By Hamza Mohamed
Wednesday, February 06, 2013
Mogadishu, Somalia (Aljazeera) - The mood of journalists at the Dalsan radio station in Somalia's capital is sombre. Earlier in the day, a senior journalist at the station, Abdiaziz Abdinur Ibrahim, was sentenced to a year in prison after interviewing a woman who alleged that government soldiers raped her.
Ibrahim was charged with insulting state institutions, and court documents claimed he induced the woman to give false evidence. Before his sentencing, Ibrahim had been in jail for 25 days.
"Now everyone is scared. You can be jailed for interviewing people. We have never experienced this before. I'm considering leaving my job," said a shaken Mohamud "Arab" Mohamed Dahir, a popular presenter at the station and a close friend of Ibrahim.
Somalia is one of the toughest places for journalists to operate. More than 50 journalists have been killed in the country since 1992. Since the start of this year, one journalist has already been killed in Mogadishu. So far, no one has been arrested in connection with the death.
Ibrahim is the third journalist jailed by Somali authorities in the past three months. Daud Abdi Daud, a local freelance journalist, was arrested on Tuesday February 5, and is currently in jail. No official statement has yet been released explaining why Daud was arrested.
Reporters Without Borders, a Paris-based non-profit organisation that advocates for press freedom and freedom of information, ranked Somalia 175 out of 179 countries in their 2013 World Press Freedom Index, lower than Iran and China, and just three places above North Korea.
Now, for the first time in more than 20 years, Somalia has an elected president in office and an internationally recognised government in Mogadishu. The country has also passed a draft constitution, and courts are functioning for the first time in many years.
But that hasn't stopped unknown gunmen from assassinating journalists.
"Since this government came into office in September last year, nine journalists have been killed. In September, the government's first month in office, six journalists were killed," said Mohamed Ibrahim, secretary general of the National Union of Somali Journalists (NUSOJ).
Militia and hardline groups that want to impose strict interpretations of Sharia still control significant parts of the country, and four of the 18 journalists and media workers killed last year lost their lives in areas beyond the control of Somalia's central government.
After the collapse of Somalia's central government in 1990, journalists in the country were essentially unregulated. This is something the new government is very much aware of. "For a very long time, Somali journalists had the freedom to write and say what they wanted, whether fiction or facts," explained Abdishakur Ali Mire, Somalia's deputy minister for Information, Posts, Telecommunications and Tourism.
"Some even engaged in hate speech and spreading dangerous rumours with no consequence. They abused their freedom. Now there are courts and a constitution and consequences for those who abuse their constitutional rights. Those journalists who write fictional stories will be taken to court."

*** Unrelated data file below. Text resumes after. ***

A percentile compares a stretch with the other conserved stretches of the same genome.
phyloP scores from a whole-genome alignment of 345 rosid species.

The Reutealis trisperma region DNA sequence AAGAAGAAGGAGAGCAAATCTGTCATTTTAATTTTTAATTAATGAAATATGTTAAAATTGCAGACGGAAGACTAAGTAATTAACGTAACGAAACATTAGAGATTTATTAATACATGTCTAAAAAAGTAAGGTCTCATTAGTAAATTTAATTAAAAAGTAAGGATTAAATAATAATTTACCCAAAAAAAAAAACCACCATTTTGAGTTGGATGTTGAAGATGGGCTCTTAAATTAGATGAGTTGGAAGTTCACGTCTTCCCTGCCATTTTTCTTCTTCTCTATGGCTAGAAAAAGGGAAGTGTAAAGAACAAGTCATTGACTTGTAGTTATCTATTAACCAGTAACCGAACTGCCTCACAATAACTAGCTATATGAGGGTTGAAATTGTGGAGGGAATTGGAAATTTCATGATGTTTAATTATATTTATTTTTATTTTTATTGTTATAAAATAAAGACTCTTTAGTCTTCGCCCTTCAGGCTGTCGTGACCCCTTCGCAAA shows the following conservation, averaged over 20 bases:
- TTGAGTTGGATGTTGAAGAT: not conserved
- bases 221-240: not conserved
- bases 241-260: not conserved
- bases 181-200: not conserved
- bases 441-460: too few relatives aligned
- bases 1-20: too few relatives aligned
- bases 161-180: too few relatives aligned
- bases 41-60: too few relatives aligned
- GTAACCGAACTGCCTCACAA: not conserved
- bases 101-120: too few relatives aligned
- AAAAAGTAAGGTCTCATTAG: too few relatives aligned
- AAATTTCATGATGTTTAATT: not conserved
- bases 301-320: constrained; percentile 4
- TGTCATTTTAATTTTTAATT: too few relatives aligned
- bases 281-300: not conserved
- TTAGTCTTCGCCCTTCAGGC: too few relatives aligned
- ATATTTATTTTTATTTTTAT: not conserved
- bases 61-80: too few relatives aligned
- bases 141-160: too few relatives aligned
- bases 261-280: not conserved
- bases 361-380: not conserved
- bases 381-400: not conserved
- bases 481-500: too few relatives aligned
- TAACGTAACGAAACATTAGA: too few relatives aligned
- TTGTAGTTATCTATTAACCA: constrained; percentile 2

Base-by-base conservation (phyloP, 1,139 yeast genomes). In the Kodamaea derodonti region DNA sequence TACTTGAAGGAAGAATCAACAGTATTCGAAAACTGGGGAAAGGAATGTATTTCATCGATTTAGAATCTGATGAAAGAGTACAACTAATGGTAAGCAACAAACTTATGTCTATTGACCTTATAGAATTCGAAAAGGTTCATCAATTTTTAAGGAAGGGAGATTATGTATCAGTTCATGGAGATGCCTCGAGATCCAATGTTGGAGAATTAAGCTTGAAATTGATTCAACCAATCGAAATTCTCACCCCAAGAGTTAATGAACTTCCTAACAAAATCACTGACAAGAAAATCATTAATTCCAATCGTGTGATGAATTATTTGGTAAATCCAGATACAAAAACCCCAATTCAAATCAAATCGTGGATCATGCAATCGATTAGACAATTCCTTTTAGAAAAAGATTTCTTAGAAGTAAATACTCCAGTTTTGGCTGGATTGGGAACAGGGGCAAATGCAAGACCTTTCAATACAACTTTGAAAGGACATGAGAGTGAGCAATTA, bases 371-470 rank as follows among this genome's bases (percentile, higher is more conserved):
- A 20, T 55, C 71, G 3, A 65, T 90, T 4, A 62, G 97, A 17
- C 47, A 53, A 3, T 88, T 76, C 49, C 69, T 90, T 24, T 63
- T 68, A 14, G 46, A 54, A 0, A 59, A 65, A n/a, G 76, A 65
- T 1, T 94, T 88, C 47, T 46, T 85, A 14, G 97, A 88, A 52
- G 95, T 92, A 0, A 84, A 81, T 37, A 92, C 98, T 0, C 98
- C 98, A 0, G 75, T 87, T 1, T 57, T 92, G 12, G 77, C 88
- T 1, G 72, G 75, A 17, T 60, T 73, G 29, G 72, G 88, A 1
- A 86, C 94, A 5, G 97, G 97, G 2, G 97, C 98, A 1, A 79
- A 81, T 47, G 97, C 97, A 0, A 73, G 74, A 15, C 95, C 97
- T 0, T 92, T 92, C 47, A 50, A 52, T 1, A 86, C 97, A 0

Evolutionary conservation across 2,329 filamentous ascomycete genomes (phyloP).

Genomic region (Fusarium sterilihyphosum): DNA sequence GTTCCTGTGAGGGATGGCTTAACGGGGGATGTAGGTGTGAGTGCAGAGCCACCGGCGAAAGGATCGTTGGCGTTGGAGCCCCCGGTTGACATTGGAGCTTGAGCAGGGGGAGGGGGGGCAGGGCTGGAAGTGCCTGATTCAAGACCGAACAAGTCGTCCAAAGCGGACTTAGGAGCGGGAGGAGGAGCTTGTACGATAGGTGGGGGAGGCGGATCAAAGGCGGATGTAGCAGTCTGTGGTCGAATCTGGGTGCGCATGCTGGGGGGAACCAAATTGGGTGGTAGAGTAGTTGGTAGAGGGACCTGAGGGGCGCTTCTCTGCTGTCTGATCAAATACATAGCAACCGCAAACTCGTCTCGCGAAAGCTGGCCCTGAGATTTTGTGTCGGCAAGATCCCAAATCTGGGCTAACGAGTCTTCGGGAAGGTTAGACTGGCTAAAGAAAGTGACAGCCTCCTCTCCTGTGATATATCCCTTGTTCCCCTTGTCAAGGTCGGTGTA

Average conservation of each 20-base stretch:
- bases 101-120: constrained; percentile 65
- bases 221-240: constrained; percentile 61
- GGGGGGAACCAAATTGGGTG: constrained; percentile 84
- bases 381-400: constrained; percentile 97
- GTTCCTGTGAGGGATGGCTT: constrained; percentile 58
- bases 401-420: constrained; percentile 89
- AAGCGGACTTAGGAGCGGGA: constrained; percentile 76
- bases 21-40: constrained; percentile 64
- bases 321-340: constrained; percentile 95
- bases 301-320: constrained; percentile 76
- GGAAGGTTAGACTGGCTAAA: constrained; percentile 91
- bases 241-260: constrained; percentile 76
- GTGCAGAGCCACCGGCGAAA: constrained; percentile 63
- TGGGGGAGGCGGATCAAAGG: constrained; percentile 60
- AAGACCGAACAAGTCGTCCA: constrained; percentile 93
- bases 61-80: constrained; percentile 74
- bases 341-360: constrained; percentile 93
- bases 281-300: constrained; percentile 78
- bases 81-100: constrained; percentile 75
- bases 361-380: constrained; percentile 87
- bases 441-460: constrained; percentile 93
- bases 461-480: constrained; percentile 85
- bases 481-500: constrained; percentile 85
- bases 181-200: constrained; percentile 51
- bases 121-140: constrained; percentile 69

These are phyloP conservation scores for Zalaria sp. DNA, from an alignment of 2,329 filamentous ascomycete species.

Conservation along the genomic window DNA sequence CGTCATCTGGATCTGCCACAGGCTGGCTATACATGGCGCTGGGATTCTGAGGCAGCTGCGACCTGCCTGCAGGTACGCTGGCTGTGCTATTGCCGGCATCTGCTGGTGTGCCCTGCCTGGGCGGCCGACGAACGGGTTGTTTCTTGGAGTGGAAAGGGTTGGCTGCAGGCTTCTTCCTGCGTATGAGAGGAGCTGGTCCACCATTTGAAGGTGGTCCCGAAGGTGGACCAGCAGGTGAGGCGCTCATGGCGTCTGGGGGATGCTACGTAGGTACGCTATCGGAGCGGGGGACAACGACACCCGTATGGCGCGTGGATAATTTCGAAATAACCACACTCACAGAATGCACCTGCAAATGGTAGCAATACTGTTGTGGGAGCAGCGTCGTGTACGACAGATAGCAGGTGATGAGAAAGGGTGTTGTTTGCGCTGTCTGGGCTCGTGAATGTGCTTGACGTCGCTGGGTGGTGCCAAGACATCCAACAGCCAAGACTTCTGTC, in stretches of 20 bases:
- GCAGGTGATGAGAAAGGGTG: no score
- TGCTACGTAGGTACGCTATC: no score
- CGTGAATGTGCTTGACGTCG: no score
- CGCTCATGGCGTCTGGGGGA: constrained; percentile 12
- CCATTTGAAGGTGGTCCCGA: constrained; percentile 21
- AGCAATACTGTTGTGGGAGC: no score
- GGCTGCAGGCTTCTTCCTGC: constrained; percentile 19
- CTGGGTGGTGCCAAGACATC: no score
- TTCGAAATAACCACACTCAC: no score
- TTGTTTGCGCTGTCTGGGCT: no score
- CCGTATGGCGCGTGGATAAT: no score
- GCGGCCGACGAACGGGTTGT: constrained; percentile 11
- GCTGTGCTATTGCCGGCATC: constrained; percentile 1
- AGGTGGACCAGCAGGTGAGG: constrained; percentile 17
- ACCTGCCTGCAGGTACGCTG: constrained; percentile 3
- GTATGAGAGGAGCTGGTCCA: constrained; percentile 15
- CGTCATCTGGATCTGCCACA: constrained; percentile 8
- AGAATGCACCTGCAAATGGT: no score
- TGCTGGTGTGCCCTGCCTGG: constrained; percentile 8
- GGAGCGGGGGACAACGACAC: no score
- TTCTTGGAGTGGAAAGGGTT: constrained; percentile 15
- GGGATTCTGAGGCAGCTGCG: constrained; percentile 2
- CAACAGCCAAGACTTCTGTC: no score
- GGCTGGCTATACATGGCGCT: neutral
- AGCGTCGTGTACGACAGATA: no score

Both the government and journalists are today in unchartered territory. The government has been in office only since September 2012, and Somali journalists are now, for the first time in more than two decades, regulated.
'As far away as possible'
"This government is different to other governments we have had in Somalia," said Awil Abukar, head of programmes at Royal TV, a local television station. "When they were campaigning for office they were very friendly with journalists, but now they are in office it seems they want us as far away as possible."
But the government says it is committed to maintaining media freedom, and has established the country's first-ever task force created solely to investigate violations against journalists.
"No one can stop journalists from working freely. It is their constitutional right and we will do everything to protect that," said Ali Mire.
Of the 32 journalists who used to report to work daily at Dalsan radio station, only about half came in the morning after Ibrahim was sentenced. "They are demoralised and scared. Abdiaziz was not just a colleague - he was one of the most liked at the station. Most of our journalists have families that depend on them, so they see the risks are too great now," explained Hassan Ali Geesay, the station's director.
NUSOJ described the new government as using everything in its power to protect its well-groomed image with the international and donor community. "This is an intimidation to stop journalists from doing their work," charged Ibrahim. "To stop journalists from doing investigative work and covering sensitive stories that could harm the government's image".
Sitting in a semi-lit corner of an empty studio, Mohamed Dahir is already thinking of ways to avoid being arrested by authorities. "I will just have to avoid reporting rape cases and corruption cases. To my family, I'm better off outside prison than inside prison."